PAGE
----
Masterji by Ruskin Bond
In Masterji by Ruskin Bond we have the theme of respect, compassion, corruption, fraud, kindness and acceptance. Taken from his Collected Short Stories collection the story is narrated in the first person by an unnamed narrator and after reading the story the reader realises that Bond may be exploring the theme of respect. There is no doubting that the narrator despite the passing of time has respect for Mr Khushal even though he is handcuffed to a policeman. Time has not eroded the feelings of compassion that the narrator has for Khushal. Something that is clear to the reader by way of Khushal’s treatment of the narrator. Despite not knowing any Hindi the narrator still passes his exam. This may be important as it suggests that Khushal is a kind and compassionate man. Understanding that not every child he teaches will match the grade required to pass an examination. However on the other hand Khushal is committing fraud and also profiting from it. Nonetheless it is difficult to dislike Khushal who comes across as a decent man who only wants the best for his students. Even if it is attained by him committing fraud. If anything Khushal is a likeable rogue who does not appear to have the ability to hurt anyone.
Though some critics might suggest that Khushal is morally corrupt it might be important to remember that Khushal does actually care for his students. Something that is noticeable by the fact he does not take any money from the students who cannot afford it. They still manage to pass their exams. Thanks to Khushal’s forged certificates. In reality Khushal can see the best in everyone and is just helping those who struggle along in life. He wants the best for each of his students and knows how important passing their exams is. If anything Khushal does not wish for any of his students to fall by the wayside just because they are unable to pass an examination. He cares too much to let a student fail. The fact that Khushal taught his students Punjabi rather than Hindi is also significant as if suggests that Khushal himself was only too willing to commit fraud and deceive others. Though his heart may have been in the right place it is important to remember that Khushal is a guilty man and has to pay the price for his crime.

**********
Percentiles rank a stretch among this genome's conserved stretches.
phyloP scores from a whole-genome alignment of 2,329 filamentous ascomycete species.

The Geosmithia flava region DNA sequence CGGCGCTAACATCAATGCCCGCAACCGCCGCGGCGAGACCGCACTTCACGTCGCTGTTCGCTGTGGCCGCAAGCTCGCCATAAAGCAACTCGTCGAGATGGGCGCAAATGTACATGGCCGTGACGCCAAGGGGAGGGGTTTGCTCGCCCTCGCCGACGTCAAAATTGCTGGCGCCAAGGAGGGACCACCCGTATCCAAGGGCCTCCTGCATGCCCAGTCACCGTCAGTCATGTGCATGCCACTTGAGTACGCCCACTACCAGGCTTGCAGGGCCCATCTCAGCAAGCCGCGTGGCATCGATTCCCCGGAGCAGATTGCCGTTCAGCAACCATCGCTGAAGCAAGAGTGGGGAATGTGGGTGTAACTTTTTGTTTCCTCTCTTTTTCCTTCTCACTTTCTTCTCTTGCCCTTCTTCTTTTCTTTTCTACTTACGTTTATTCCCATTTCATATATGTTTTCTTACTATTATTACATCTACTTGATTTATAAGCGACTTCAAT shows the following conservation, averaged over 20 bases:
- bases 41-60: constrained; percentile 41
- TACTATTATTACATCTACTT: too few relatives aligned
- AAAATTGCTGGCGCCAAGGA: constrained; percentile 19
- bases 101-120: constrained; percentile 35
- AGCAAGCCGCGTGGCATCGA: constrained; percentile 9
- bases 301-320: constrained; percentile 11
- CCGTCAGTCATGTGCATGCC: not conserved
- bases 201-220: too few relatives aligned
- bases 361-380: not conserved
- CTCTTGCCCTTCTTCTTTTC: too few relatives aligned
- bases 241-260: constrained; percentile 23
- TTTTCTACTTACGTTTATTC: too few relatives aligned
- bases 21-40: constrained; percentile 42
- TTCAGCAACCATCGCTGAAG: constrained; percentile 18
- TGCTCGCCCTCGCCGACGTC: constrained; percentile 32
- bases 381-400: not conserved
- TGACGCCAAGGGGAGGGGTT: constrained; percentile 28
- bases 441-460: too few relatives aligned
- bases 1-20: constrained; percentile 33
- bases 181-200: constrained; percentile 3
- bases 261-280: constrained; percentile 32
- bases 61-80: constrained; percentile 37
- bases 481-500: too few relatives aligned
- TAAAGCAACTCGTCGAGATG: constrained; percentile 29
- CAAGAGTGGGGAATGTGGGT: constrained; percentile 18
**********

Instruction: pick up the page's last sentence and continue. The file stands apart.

A price that will be very heavy and most likely result in Khushal being unable to teach any other students. Though this is not necessarily something that Khushal has thought out. He believes his liberty will be restored quickly when the reality is actually much different. In all likelihood Khushal is going to prison and may spend several years behind bars considering that he has been corrupt and committing fraud for over twenty years. Though again it is difficult to dislike Khushal because of his charity towards others and his ability to laugh at the situation he finds himself in. Which may surprise some readers. If anything he laughs off the seriousness of his offences. The reader fully aware that a judge in court will not find the matter so humorous. In reality Khushal for his kindness is going to lose his freedom. Something that simply doesn’t dawn on Khushal. Who believes the matter of his forging certificates to be a trivial matter. Again a judge will not see this to be the case.
There may also be some readers who may think that Khushal has cheated other students out of places in employment or in college by forging so many certificates and this is something which may not be disproven. Khushal may indeed have affected the lives of students who did pass their examinations. Khushal’s actions could also be seen to be disrespectful of authority. He has taken a position of power and profited by it. Though again he only took what others could afford to give him. So any charges of greed are difficult to level at Khushal. Who really just wanted to see his students prosper in life and for them not to be judged because they may have failed an examination. Khushal might believe that life is too short to cast judgement on others, particularly children, who are only starting out in life. It is better to help the child, no matter if it involves corruption, than to see the child discarded and ostracised by society because they may have failed one examination. The reality is that Khushal believed he was genuinely helping the children whose certificates he forged.